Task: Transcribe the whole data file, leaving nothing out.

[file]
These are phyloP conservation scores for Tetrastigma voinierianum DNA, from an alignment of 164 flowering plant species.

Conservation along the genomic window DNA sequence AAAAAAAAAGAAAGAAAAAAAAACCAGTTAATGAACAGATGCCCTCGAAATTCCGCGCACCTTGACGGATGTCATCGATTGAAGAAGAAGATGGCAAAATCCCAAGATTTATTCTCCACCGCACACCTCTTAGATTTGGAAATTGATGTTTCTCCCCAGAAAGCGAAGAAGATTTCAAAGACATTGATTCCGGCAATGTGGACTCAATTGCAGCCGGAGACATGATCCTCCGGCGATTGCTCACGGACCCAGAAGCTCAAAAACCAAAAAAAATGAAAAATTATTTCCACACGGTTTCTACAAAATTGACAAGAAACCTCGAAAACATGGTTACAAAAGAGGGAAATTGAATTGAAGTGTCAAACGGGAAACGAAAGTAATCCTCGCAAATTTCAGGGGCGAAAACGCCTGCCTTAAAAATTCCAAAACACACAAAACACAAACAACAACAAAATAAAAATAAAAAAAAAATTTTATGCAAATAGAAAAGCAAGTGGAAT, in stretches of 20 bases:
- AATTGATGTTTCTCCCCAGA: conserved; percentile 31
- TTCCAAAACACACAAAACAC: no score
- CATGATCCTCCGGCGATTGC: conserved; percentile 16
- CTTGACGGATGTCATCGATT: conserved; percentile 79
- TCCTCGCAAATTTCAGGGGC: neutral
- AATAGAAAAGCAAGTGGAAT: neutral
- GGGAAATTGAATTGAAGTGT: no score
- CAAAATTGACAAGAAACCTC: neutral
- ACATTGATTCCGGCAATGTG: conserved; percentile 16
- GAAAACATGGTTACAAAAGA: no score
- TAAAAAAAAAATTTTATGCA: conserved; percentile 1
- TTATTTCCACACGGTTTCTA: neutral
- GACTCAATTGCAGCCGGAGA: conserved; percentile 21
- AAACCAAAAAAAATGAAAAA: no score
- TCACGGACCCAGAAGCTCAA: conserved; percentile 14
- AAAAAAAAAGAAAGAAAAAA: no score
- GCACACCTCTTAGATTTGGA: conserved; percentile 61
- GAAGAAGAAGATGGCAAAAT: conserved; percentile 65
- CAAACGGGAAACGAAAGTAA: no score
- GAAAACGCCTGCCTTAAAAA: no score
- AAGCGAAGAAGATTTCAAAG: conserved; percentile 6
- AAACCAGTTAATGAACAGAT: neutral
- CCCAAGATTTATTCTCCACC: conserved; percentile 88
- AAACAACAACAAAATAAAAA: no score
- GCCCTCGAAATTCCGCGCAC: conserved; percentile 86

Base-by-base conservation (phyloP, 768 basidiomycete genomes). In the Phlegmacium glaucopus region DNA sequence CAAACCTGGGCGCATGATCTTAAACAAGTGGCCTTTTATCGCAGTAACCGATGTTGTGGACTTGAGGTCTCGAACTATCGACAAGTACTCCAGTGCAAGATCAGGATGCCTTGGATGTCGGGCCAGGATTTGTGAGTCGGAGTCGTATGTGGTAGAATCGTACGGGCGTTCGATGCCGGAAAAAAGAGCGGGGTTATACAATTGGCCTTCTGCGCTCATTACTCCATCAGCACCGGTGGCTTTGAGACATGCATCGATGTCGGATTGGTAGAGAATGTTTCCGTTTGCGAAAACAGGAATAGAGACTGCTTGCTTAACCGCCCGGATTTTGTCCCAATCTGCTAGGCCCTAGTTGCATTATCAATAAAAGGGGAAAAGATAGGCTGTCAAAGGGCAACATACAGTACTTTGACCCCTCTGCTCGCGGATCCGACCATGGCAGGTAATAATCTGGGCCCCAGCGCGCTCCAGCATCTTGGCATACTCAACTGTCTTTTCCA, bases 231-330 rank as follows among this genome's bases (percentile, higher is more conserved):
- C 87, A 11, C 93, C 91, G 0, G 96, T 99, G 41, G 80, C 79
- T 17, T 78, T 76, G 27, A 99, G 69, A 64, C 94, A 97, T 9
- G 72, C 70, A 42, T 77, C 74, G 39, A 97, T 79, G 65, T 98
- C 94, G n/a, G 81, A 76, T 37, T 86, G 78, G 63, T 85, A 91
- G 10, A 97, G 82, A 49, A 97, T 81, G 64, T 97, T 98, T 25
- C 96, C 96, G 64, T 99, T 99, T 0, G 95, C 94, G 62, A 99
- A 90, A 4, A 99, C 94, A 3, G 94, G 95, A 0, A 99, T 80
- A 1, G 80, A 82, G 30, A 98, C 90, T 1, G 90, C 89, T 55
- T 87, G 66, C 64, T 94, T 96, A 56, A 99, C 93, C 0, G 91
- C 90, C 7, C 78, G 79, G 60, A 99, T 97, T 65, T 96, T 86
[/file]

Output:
These are phyloP conservation scores for Tetrastigma voinierianum DNA, from an alignment of 164 flowering plant species.

Conservation along the genomic window DNA sequence AAAAAAAAAGAAAGAAAAAAAAACCAGTTAATGAACAGATGCCCTCGAAATTCCGCGCACCTTGACGGATGTCATCGATTGAAGAAGAAGATGGCAAAATCCCAAGATTTATTCTCCACCGCACACCTCTTAGATTTGGAAATTGATGTTTCTCCCCAGAAAGCGAAGAAGATTTCAAAGACATTGATTCCGGCAATGTGGACTCAATTGCAGCCGGAGACATGATCCTCCGGCGATTGCTCACGGACCCAGAAGCTCAAAAACCAAAAAAAATGAAAAATTATTTCCACACGGTTTCTACAAAATTGACAAGAAACCTCGAAAACATGGTTACAAAAGAGGGAAATTGAATTGAAGTGTCAAACGGGAAACGAAAGTAATCCTCGCAAATTTCAGGGGCGAAAACGCCTGCCTTAAAAATTCCAAAACACACAAAACACAAACAACAACAAAATAAAAATAAAAAAAAAATTTTATGCAAATAGAAAAGCAAGTGGAAT, in stretches of 20 bases:
- AATTGATGTTTCTCCCCAGA: conserved; percentile 31
- TTCCAAAACACACAAAACAC: no score
- CATGATCCTCCGGCGATTGC: conserved; percentile 16
- CTTGACGGATGTCATCGATT: conserved; percentile 79
- TCCTCGCAAATTTCAGGGGC: neutral
- AATAGAAAAGCAAGTGGAAT: neutral
- GGGAAATTGAATTGAAGTGT: no score
- CAAAATTGACAAGAAACCTC: neutral
- ACATTGATTCCGGCAATGTG: conserved; percentile 16
- GAAAACATGGTTACAAAAGA: no score
- TAAAAAAAAAATTTTATGCA: conserved; percentile 1
- TTATTTCCACACGGTTTCTA: neutral
- GACTCAATTGCAGCCGGAGA: conserved; percentile 21
- AAACCAAAAAAAATGAAAAA: no score
- TCACGGACCCAGAAGCTCAA: conserved; percentile 14
- AAAAAAAAAGAAAGAAAAAA: no score
- GCACACCTCTTAGATTTGGA: conserved; percentile 61
- GAAGAAGAAGATGGCAAAAT: conserved; percentile 65
- CAAACGGGAAACGAAAGTAA: no score
- GAAAACGCCTGCCTTAAAAA: no score
- AAGCGAAGAAGATTTCAAAG: conserved; percentile 6
- AAACCAGTTAATGAACAGAT: neutral
- CCCAAGATTTATTCTCCACC: conserved; percentile 88
- AAACAACAACAAAATAAAAA: no score
- GCCCTCGAAATTCCGCGCAC: conserved; percentile 86

Base-by-base conservation (phyloP, 768 basidiomycete genomes). In the Phlegmacium glaucopus region DNA sequence CAAACCTGGGCGCATGATCTTAAACAAGTGGCCTTTTATCGCAGTAACCGATGTTGTGGACTTGAGGTCTCGAACTATCGACAAGTACTCCAGTGCAAGATCAGGATGCCTTGGATGTCGGGCCAGGATTTGTGAGTCGGAGTCGTATGTGGTAGAATCGTACGGGCGTTCGATGCCGGAAAAAAGAGCGGGGTTATACAATTGGCCTTCTGCGCTCATTACTCCATCAGCACCGGTGGCTTTGAGACATGCATCGATGTCGGATTGGTAGAGAATGTTTCCGTTTGCGAAAACAGGAATAGAGACTGCTTGCTTAACCGCCCGGATTTTGTCCCAATCTGCTAGGCCCTAGTTGCATTATCAATAAAAGGGGAAAAGATAGGCTGTCAAAGGGCAACATACAGTACTTTGACCCCTCTGCTCGCGGATCCGACCATGGCAGGTAATAATCTGGGCCCCAGCGCGCTCCAGCATCTTGGCATACTCAACTGTCTTTTCCA, bases 231-330 rank as follows among this genome's bases (percentile, higher is more conserved):
- C 87, A 11, C 93, C 91, G 0, G 96, T 99, G 41, G 80, C 79
- T 17, T 78, T 76, G 27, A 99, G 69, A 64, C 94, A 97, T 9
- G 72, C 70, A 42, T 77, C 74, G 39, A 97, T 79, G 65, T 98
- C 94, G n/a, G 81, A 76, T 37, T 86, G 78, G 63, T 85, A 91
- G 10, A 97, G 82, A 49, A 97, T 81, G 64, T 97, T 98, T 25
- C 96, C 96, G 64, T 99, T 99, T 0, G 95, C 94, G 62, A 99
- A 90, A 4, A 99, C 94, A 3, G 94, G 95, A 0, A 99, T 80
- A 1, G 80, A 82, G 30, A 98, C 90, T 1, G 90, C 89, T 55
- T 87, G 66, C 64, T 94, T 96, A 56, A 99, C 93, C 0, G 91
- C 90, C 7, C 78, G 79, G 60, A 99, T 97, T 65, T 96, T 86